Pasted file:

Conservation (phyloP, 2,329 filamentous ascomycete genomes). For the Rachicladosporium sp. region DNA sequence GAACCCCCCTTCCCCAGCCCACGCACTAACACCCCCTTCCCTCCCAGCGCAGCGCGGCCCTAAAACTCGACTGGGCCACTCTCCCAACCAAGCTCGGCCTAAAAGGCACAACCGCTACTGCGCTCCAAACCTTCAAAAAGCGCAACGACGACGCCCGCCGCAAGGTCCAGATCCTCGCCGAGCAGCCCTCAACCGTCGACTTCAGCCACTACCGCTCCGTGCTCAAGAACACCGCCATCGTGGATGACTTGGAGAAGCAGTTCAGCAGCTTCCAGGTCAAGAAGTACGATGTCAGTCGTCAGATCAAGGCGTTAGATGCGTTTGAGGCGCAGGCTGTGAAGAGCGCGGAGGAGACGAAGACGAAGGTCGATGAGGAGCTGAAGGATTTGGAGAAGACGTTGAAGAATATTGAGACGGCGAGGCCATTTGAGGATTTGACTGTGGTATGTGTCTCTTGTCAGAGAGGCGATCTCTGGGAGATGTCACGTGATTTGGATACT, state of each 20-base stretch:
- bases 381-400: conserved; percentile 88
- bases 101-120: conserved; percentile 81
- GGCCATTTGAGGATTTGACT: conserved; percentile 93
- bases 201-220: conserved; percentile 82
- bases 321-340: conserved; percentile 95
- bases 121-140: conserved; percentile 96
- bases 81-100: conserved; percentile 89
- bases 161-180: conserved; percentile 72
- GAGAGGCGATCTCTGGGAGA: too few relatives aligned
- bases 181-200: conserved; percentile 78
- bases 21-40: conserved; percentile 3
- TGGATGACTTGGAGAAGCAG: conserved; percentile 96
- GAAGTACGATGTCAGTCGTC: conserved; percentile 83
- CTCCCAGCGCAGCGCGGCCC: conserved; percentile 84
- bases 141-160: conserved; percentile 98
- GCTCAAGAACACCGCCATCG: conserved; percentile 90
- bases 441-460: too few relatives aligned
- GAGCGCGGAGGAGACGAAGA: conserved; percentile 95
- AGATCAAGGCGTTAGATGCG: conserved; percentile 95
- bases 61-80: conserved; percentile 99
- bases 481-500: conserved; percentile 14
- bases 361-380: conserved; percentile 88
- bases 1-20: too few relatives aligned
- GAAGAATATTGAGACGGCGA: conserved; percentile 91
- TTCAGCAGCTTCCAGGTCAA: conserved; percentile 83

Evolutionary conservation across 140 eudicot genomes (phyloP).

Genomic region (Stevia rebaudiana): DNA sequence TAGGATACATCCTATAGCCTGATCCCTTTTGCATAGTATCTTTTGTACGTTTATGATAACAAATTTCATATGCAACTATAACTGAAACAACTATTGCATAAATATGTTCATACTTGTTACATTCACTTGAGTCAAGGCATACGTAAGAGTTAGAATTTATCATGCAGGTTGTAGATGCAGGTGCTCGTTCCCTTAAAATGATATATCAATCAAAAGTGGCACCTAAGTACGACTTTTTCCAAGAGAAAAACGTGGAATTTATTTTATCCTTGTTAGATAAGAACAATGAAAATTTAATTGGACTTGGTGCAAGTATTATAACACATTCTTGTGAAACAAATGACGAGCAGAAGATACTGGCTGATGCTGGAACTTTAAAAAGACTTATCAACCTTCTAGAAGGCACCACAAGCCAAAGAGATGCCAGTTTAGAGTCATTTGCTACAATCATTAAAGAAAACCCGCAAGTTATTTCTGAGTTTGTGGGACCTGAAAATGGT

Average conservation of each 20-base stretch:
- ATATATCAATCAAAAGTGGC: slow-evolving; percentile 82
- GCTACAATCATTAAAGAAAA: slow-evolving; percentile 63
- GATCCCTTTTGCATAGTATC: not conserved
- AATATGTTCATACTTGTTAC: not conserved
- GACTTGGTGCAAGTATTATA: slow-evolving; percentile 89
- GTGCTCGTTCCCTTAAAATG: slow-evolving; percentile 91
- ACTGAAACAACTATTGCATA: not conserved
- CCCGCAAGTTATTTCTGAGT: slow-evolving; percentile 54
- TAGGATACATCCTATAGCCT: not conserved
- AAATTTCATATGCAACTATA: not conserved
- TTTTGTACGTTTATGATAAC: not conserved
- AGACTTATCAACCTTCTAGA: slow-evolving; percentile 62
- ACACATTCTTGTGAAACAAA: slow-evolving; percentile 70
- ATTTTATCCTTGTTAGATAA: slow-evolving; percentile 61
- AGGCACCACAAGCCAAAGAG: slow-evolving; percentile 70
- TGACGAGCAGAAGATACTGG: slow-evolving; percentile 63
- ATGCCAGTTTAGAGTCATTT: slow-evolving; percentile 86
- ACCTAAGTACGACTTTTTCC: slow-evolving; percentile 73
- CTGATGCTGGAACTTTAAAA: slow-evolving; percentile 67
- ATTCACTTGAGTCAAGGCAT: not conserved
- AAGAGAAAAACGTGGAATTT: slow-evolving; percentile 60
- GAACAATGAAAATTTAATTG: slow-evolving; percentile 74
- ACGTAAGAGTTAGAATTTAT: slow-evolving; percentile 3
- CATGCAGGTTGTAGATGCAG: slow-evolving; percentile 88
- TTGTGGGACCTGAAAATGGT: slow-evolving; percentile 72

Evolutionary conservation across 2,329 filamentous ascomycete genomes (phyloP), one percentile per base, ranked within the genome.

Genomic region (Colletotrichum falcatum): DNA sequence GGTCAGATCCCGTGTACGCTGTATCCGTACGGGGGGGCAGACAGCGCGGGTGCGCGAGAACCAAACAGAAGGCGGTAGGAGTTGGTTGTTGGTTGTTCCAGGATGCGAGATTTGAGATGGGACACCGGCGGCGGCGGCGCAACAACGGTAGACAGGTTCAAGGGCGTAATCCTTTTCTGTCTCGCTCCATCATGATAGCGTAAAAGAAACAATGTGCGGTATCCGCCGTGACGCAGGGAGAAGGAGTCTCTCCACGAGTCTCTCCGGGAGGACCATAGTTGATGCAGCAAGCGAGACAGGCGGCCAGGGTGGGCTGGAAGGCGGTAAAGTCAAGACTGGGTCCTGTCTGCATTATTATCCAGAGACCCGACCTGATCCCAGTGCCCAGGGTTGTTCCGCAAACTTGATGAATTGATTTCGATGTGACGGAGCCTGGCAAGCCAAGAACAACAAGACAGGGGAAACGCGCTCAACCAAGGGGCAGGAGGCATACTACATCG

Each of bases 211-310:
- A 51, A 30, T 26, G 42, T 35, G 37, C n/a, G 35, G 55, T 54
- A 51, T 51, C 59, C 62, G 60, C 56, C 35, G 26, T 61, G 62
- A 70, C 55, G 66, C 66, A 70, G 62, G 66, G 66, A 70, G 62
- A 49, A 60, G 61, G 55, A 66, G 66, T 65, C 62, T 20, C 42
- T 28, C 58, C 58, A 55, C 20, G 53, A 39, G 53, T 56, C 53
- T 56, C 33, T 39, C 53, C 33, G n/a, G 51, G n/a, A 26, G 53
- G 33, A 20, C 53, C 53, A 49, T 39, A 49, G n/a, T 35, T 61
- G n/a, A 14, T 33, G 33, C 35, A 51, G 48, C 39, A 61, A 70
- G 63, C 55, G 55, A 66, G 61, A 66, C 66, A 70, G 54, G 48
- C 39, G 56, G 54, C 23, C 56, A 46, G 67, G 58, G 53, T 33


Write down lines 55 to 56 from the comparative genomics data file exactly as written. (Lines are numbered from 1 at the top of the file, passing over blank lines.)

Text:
Evolutionary conservation across 2,329 filamentous ascomycete genomes (phyloP), one percentile per base, ranked within the genome.

Genomic region (Colletotrichum falcatum): DNA sequence GGTCAGATCCCGTGTACGCTGTATCCGTACGGGGGGGCAGACAGCGCGGGTGCGCGAGAACCAAACAGAAGGCGGTAGGAGTTGGTTGTTGGTTGTTCCAGGATGCGAGATTTGAGATGGGACACCGGCGGCGGCGGCGCAACAACGGTAGACAGGTTCAAGGGCGTAATCCTTTTCTGTCTCGCTCCATCATGATAGCGTAAAAGAAACAATGTGCGGTATCCGCCGTGACGCAGGGAGAAGGAGTCTCTCCACGAGTCTCTCCGGGAGGACCATAGTTGATGCAGCAAGCGAGACAGGCGGCCAGGGTGGGCTGGAAGGCGGTAAAGTCAAGACTGGGTCCTGTCTGCATTATTATCCAGAGACCCGACCTGATCCCAGTGCCCAGGGTTGTTCCGCAAACTTGATGAATTGATTTCGATGTGACGGAGCCTGGCAAGCCAAGAACAACAAGACAGGGGAAACGCGCTCAACCAAGGGGCAGGAGGCATACTACATCG